At Adobe’s ColdFusion Summit (2017), I was able to attend Brian Klaas’s presentation, “Level Up Your Web Apps With Amazon Web Services.” Brian is an engaging speaker - he conveyed excitement, knowledge, and real-world insights into the often overwhelming AWS ecosystem. I was particularly intrigued when he explained that ColdFusion could interact directly with AWS, via the Java SDK.
I’ve recently begun working on a CFML project that involves interacting with AWS Lambda. I’ll be posting more on that later, but one of the helpful bits of code that came out of the project was a small function to parse Amazon Resource Names (ARNs) into their component parts.
I’m flying home from my first CFSummit - what a great conference! I gave a ColdFusion-centric version of my send.Better() - Giving Email a REST presentation (slides here) in the first slot of the first day, so I was able to focus on and enjoy the rest of the sessions.
I’m speaking next month at Adobe ColdFusion Summit 2017 in Las Vegas. In preparation, I was reading the documentation for
cfmail and was surprised to learn that it had a boolean
debug attribute. While it might not be a hidden gem, if you’re sending emails via STMP, you might find this option helpful to, yes, debug email issues.
Admission: I’ve only recently started using tags to version my Git repositories. I had the (mistaken) idea that the process was difficult and never bothered learning the specifics. Working more with open source projects eventually lead to the realization that tags and versioning provided a developer-friendly road-map for interacting with the codebase. When I decided to familiarize myself with Git’s tagging workflow, I was pleasantly surprised how simple it was.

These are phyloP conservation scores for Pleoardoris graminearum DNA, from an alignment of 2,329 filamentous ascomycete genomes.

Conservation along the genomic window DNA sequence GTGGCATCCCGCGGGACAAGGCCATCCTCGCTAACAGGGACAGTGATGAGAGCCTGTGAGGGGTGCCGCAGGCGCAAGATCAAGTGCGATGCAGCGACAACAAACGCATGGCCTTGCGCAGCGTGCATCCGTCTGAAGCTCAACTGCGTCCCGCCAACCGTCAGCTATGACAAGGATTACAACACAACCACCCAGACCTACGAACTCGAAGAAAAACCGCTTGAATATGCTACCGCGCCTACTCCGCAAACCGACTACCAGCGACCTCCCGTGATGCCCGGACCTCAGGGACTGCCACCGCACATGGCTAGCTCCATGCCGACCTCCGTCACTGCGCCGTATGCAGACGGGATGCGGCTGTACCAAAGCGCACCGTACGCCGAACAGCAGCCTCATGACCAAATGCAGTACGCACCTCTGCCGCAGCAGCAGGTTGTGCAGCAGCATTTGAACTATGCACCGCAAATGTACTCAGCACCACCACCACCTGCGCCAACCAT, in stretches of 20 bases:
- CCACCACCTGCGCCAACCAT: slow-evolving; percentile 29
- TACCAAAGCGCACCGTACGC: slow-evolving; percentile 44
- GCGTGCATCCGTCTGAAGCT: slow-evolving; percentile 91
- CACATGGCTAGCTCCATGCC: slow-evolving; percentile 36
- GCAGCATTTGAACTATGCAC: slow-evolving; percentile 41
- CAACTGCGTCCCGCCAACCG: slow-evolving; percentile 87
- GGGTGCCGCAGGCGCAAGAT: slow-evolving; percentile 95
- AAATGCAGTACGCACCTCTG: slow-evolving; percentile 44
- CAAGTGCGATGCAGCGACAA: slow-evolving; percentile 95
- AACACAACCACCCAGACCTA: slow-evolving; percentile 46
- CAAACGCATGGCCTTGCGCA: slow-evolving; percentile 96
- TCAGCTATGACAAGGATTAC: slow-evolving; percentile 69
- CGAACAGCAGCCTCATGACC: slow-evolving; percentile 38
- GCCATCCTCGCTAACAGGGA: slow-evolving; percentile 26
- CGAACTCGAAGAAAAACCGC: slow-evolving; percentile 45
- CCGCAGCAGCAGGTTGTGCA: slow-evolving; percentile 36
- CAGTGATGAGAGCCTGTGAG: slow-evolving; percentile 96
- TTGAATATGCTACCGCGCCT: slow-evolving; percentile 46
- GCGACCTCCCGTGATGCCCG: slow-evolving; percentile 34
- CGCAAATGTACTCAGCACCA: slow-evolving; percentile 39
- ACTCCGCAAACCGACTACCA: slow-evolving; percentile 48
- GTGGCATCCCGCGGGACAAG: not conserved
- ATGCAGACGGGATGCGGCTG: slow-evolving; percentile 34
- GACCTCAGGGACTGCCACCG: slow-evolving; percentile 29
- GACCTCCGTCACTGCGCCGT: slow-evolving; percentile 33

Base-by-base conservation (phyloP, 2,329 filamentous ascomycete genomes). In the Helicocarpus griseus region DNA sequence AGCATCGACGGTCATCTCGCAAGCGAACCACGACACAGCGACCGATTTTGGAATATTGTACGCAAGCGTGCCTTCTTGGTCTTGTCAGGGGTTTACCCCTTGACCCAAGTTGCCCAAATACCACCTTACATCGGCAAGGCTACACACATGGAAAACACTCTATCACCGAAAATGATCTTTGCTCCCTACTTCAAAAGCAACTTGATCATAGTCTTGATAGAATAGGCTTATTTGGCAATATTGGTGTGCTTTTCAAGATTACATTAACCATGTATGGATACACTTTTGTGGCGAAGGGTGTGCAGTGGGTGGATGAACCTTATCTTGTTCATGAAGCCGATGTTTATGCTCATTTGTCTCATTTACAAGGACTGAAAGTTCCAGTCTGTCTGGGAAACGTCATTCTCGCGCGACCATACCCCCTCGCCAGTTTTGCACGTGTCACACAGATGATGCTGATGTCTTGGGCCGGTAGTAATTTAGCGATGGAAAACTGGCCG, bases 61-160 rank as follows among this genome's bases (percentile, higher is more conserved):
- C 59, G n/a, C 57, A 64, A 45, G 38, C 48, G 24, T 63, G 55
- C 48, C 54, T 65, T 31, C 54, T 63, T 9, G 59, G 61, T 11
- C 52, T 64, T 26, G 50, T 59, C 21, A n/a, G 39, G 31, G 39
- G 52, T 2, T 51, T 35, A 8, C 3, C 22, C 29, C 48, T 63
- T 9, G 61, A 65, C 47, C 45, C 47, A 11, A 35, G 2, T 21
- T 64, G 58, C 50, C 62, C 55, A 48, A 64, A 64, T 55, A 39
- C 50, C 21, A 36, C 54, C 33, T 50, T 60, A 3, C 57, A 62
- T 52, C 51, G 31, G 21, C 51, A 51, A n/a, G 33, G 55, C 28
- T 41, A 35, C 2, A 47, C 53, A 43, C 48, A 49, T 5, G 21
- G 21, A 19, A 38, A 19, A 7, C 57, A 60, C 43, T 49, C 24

This past weekend I had the opportunity to present at NCDevCon in Raleigh, NC. The title of my session was send.Better() - Giving Email a REST.
My latest side project has been developing SendGrid.cfc a CFML wrapper for the SendGrid API (v3). This post isn’t about the API or SendGrid.cfc though; it’s about the Builder Pattern. Apparently this approach to handling complex objects is well-known in the Java world, but I had not encountered it in ColdFusion before. So, if you’re new to this design pattern (like I was), or you just want to see a real-world application of it, read on…
This is the third in a series of posts about getting started with Docker. In the first I set up Docker on my machine; the second covered running ColdFusion on Docker (with Lucee). My next step was to tackle Adobe ColdFusion (ACF), which turned out to be easier than anticipated.
I just got Docker up and running, and now I want to use it to run some of my actual ColdFusion code. I’ve primarily worked with Adobe ColdFusion (ACF), but at this point, the most prominent Docker development for CFML is being done with Lucee, so I’m going to use that for my initial attempt.
Our team is planning on moving to Docker in the coming months. After attending a number of Docker-related sessions at cf.Objective() this past week, it seemed time to get my hands dirty and actually start working with it. The following is a painfully simple walkthrough of the steps I took to go from zero-to-Docker.